It’s been a crazy few weeks, hence the lack of posts. Within the last month, we’ve had our share of crazy weeks, amazing weeks, wild weeks, surprising weeks, and where-did-this-week-go weeks. In case you’re counting, yes, that’s five weeks in one month… because that’s how we seem to roll these days.
We’ve been talking a lot about the “next step” in our work up here. If you’re following New Day North on facebook, then you have probably seen just how well the little ones in our care are doing. Everything seems rather stable (although we’re heading out next week for a major schedule revamp and three-day intense training), which seems to mean, for my wonderfully calm and thoughtful parents, that it’s time to do something wild and adventurous. We have two big things on our radar right now. One of them I shouldn’t tell you about until Saturday (hint: it might bark).
The other thing? Well. Check this out.
My dad is now a genuine Chinese man. He owns an empty apartment. Why? Well, let me start from the beginning…
Once upon a time Chinese New Year had passed and so the time for beginning new things had begun. New clothes, haircuts, goals and aspirations and projects… it was time. John, our co-worker, began stalking Chinese real estate websites, looking for apartments in our complex that were for rent. You see, our “next step” up here is starting a local foster home/training center where we can care for special needs orphans and train local staff to go out into the other Inner Mongolian orphanages and train them. An apartment is a good first step.
Daddy and I were at the orphanage all day long. We had left the house a little after 6am and it was lunchtime when we got the call from my mom that John had found an apartment – ground floor! (our dream), and had seen it and scheduled for us to see it when we got back home around 8pm. It would either be a good fit for our foster home, or maybe even for our family. Raising a family on the 15th floor in a city is a hard thing, just ask my mama.
Our train ended up running 40 minutes late, and then it was hard to find a taxi, so we weren’t home until nearly 8:30. The real estate agent and landlord were there waiting for us, and we got a tour.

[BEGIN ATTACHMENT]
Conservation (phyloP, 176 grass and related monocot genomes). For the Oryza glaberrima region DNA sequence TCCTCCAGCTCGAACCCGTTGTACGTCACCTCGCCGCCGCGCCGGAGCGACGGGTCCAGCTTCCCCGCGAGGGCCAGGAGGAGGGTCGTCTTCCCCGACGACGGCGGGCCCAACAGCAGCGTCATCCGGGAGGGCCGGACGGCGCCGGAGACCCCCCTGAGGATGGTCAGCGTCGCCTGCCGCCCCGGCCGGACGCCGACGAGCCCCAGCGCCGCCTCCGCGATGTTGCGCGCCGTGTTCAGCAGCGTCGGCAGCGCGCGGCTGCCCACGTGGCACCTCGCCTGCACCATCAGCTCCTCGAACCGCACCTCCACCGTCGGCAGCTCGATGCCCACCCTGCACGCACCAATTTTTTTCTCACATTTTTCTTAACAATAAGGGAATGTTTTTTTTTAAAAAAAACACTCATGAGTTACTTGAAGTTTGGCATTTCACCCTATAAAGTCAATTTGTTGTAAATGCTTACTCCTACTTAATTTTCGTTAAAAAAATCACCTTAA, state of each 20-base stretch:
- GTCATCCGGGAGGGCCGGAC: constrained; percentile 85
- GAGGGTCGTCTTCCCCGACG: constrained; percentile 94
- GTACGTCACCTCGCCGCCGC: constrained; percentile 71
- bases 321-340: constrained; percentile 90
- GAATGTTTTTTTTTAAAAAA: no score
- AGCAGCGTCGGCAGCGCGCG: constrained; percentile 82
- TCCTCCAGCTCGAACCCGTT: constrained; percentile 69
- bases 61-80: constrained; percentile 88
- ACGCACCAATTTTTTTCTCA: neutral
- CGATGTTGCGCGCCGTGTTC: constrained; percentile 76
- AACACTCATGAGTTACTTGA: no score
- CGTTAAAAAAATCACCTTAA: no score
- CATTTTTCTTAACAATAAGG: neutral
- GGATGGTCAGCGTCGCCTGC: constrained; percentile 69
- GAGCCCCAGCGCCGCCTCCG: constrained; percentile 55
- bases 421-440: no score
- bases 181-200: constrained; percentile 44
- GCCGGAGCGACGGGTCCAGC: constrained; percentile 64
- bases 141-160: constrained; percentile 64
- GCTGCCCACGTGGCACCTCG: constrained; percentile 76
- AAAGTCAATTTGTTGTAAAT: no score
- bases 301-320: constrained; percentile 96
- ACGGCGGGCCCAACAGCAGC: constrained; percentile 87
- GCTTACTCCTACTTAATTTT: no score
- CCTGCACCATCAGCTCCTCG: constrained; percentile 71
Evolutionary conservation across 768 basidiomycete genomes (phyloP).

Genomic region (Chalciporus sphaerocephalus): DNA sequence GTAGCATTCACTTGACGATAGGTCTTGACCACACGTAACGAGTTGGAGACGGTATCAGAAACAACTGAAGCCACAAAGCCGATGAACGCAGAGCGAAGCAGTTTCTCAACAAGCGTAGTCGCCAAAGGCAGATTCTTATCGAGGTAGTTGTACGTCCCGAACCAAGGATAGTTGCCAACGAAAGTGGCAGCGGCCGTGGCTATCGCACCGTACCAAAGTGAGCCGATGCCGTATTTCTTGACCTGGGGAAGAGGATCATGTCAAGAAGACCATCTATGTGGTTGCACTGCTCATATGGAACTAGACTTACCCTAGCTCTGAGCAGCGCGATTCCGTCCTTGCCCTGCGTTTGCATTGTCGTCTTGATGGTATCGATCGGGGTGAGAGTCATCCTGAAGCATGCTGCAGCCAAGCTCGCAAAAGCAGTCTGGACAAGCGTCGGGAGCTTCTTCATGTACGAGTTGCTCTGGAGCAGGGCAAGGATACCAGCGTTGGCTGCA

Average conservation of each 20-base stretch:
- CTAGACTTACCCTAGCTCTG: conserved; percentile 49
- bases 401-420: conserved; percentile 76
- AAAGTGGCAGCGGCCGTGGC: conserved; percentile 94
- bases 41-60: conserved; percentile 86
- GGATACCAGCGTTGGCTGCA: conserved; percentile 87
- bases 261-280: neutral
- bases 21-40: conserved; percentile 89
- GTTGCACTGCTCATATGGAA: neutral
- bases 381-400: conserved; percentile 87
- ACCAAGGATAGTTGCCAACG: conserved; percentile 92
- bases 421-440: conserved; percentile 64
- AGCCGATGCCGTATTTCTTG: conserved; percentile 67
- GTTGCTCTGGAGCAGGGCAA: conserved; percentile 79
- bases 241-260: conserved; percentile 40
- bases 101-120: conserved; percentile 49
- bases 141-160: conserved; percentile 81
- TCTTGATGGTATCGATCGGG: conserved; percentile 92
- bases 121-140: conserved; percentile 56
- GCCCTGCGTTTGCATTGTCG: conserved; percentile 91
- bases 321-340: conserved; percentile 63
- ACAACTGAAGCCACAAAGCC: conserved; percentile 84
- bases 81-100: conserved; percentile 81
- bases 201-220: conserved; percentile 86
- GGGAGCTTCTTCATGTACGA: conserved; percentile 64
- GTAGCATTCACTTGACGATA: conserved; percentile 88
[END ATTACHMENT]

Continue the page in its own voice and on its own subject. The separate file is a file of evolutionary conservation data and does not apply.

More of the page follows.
The place looked beautiful, and the location was perfect. My mom then mentioned that she had asked about a dog, and they had said “no.” She also asked about a foster home. “No” again. But what’s a “no” to stop us? I don’t know… it was quite amusing watching them walk around the apartment, dreaming how we could set up a foster home inside, when the powers that be had already decreed “no.”
We went home, watched a movie and went to bed. We had told the landlord that we would call them back the next day (Saturday.) Saturday morning dawned and my parents began a day of discussions. They talked and talked, planned and dreamed. They figured it all out and had it all arranged. Only one problem: the landlord had said “no.” Oh, and in my family, we don’t make decisions in hours… even days. We take weeks and/or months. Soo…
Saturday night, March 7th 2015, we called the real estate agent and asked again about a dog. “No.” Okay then, what about a foster home, “No.” Well, could we at least come and talk about it, and if we make a decision we can put down a deposit tonight? “Sure.”
Is this situation not weird? I was boggled.
We went to the apartment. Sitting on the coffee table was a lease, ready to be signed. We showed the landlord pictures of our current room of kids in the other government orphanage, mats on the floor and smiles on the faces. We said “we’re not starting a preschool with many kids, only a few children will live here. And our hope is that they’ll all be adopted before they’re old enough to tear a house apart!”
“Okay, that’s fine!” she said.
And then we signed the lease. We paid a deposit. We scheduled to meet with them the next week and choose which pieces of furniture we wanted and which we didn’t want.
We rented an apartment. Aiya.
We’re starting a foster home. Aiya.
Now we have a million more things to do. Aiya.
And that’s the story! Sometimes you just need to do the crazy thing, take a leap (or belly-flop?) of faith and say “yes, we’ll take it.” We’re thankful, so very thankful. God is good and faithful and even though we most often have no idea what we’re doing, He’s gently leading us through this process of surrender and big-steps. It’s going to be good.